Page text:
Jane Austen was an English novelist whose works of romantic fiction, set among the landed gentry, earned her a place as one of the most widely read writers in English literature. Her realism and biting social commentary has gained her historical importance among scholars and critics.
Austen lived her entire life as part of a close-knit family located on the lower fringes of the English landed gentry. She was educated primarily by her father and older brothers as well as through her own reading. The steadfast support of her family was critical to her development as a professional writer. Her artistic apprenticeship lasted from her teenage years into her thirties. During this ... more »
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- I've a Pain in my Head
- This Little Bag
- Ode to Pity
- Oh! Mr Best You're Very Bad
- When Stretch'd on One's Bed
- To the Memory of Mrs. Lefroy who died De...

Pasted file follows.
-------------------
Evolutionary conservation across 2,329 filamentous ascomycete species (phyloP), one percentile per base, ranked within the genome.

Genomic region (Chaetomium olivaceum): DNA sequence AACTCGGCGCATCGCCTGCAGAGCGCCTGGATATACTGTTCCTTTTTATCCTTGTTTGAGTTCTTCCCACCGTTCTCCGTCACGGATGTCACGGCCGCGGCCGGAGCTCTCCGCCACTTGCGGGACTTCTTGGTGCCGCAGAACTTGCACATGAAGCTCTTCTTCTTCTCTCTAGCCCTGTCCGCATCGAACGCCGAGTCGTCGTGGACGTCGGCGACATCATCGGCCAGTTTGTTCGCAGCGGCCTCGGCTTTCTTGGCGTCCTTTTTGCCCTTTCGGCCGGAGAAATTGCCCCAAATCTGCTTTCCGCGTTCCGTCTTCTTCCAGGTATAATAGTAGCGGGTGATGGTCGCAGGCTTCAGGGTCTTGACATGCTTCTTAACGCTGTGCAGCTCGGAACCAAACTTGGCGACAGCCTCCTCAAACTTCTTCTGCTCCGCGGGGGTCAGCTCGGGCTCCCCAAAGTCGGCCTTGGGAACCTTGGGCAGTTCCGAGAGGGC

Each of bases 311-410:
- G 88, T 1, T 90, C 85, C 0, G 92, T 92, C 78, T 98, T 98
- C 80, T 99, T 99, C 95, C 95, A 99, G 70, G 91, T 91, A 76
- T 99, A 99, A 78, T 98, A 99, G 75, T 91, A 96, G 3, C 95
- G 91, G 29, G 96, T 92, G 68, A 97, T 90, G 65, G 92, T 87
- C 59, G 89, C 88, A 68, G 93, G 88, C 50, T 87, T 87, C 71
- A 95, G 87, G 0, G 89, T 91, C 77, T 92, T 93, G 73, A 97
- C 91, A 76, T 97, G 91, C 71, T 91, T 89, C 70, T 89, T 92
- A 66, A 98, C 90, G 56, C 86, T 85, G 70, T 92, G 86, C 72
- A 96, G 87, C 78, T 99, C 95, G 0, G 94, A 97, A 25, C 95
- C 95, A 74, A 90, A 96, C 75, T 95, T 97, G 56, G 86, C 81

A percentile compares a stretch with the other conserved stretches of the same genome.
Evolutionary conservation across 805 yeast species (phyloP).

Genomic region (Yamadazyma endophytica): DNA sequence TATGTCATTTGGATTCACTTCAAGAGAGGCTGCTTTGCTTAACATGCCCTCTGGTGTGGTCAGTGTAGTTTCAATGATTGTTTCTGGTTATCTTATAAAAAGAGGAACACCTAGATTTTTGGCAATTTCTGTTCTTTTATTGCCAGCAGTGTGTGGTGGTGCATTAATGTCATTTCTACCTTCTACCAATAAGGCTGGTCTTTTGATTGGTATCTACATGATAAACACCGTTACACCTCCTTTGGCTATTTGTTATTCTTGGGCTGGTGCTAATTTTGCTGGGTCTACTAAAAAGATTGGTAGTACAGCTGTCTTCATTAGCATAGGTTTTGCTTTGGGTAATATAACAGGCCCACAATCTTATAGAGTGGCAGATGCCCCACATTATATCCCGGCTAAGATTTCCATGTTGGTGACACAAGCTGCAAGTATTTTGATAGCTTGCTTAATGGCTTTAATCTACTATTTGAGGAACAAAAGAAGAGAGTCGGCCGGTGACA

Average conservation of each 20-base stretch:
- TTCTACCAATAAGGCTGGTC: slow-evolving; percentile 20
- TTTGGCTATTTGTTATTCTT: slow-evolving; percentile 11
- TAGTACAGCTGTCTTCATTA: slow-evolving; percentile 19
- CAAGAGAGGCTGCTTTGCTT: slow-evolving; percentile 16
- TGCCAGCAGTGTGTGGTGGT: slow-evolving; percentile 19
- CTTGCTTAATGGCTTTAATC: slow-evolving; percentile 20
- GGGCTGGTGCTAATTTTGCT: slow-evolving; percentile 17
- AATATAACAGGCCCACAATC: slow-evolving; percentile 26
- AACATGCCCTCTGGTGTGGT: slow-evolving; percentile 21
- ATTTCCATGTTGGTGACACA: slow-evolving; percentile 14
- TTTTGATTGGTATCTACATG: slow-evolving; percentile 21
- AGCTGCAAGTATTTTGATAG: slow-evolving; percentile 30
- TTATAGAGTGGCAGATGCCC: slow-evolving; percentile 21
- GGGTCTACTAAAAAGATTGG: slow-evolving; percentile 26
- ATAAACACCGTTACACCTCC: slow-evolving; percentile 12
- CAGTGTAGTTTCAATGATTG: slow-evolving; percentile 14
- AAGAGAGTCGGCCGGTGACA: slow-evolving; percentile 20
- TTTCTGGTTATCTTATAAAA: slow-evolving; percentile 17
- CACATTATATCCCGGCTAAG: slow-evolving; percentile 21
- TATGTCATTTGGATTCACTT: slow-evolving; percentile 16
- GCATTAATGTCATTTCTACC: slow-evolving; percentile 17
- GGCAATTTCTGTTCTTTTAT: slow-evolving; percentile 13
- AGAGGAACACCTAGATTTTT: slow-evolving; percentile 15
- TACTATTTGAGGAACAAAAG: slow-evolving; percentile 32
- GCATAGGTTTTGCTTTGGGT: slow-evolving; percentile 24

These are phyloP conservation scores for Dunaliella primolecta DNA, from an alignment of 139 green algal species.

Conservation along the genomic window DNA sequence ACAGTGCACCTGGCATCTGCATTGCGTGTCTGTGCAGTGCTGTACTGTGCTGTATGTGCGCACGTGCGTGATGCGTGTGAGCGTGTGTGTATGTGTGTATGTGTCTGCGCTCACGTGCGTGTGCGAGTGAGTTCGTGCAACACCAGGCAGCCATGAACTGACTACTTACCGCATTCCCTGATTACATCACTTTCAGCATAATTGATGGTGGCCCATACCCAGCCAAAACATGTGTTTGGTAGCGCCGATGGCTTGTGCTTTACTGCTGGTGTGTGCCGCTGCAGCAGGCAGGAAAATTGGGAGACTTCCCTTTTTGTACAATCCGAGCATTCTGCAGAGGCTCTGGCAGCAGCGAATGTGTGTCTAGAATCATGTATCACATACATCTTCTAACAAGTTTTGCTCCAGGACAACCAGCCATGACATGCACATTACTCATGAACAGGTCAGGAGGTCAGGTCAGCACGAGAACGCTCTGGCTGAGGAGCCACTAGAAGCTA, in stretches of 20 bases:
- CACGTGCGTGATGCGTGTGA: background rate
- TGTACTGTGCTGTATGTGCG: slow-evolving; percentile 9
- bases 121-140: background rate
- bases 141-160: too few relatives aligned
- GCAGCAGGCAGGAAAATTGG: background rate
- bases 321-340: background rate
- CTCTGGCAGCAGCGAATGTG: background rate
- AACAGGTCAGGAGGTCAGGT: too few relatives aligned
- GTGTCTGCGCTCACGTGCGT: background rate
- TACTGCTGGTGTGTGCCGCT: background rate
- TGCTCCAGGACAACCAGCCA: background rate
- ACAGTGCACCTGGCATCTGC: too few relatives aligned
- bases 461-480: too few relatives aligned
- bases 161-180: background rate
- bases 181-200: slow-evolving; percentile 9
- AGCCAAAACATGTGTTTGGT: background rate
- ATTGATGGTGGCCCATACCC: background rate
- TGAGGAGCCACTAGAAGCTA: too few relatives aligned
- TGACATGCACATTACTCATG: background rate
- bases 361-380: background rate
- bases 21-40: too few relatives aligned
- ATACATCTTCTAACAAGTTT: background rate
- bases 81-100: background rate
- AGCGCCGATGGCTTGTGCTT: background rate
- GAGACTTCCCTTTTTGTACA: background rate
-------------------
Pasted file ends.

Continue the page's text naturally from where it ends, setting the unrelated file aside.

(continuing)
- Happy the Lab'rer
- Of A Ministry Pitiful, Angry, Mean
- My Dearest Frank, I Wish You Joy
- When Winchester races
- Miss Lloyd has now went to Miss Green
- See they come, post haste from Thanet
- Mock Panegyric on a Young Friend
Quotationsmore quotations »
''An artist cannot do anything slovenly.''Jane Austen (1775-1817), British novelist. Letter, November 17, 1798, to her sister, Cassandra. Jane Austen's Letters, Oxford University Press (1952)....
''Business, you know, may bring money, but friendship hardly ever does.''Jane Austen (1775-1817), British novelist. John Knightley, in Emma, ch. 34 (1816).
It is not time or opportunity that is to determine intimacy;Mit is disposition alone. Seven years would be insufficient to make some people acquainted with each other, and seven days are more than eno...Jane Austen (1775-1817), British novelist. Marianne Dashwood in Sense and Sensibility, ch. 12 (1811).
Vanity and pride are different things, though the words are often used synonymously. A person may be proud without being vain. Pride relates more to our opinion of ourselves, vanity to what we would h...Jane Austen (1775-1817), British novelist. Mary Bennet in Pride and Prejudice, ch. 5 (1813).
''Selfishness must always be forgiven you know, because there is no hope of a cure.''Jane Austen (1775-1817), British novelist. Mary Crawford in Mansfield Park, ch. 7 (1814).
Comments about Jane Austen
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Edgar Allan Poe
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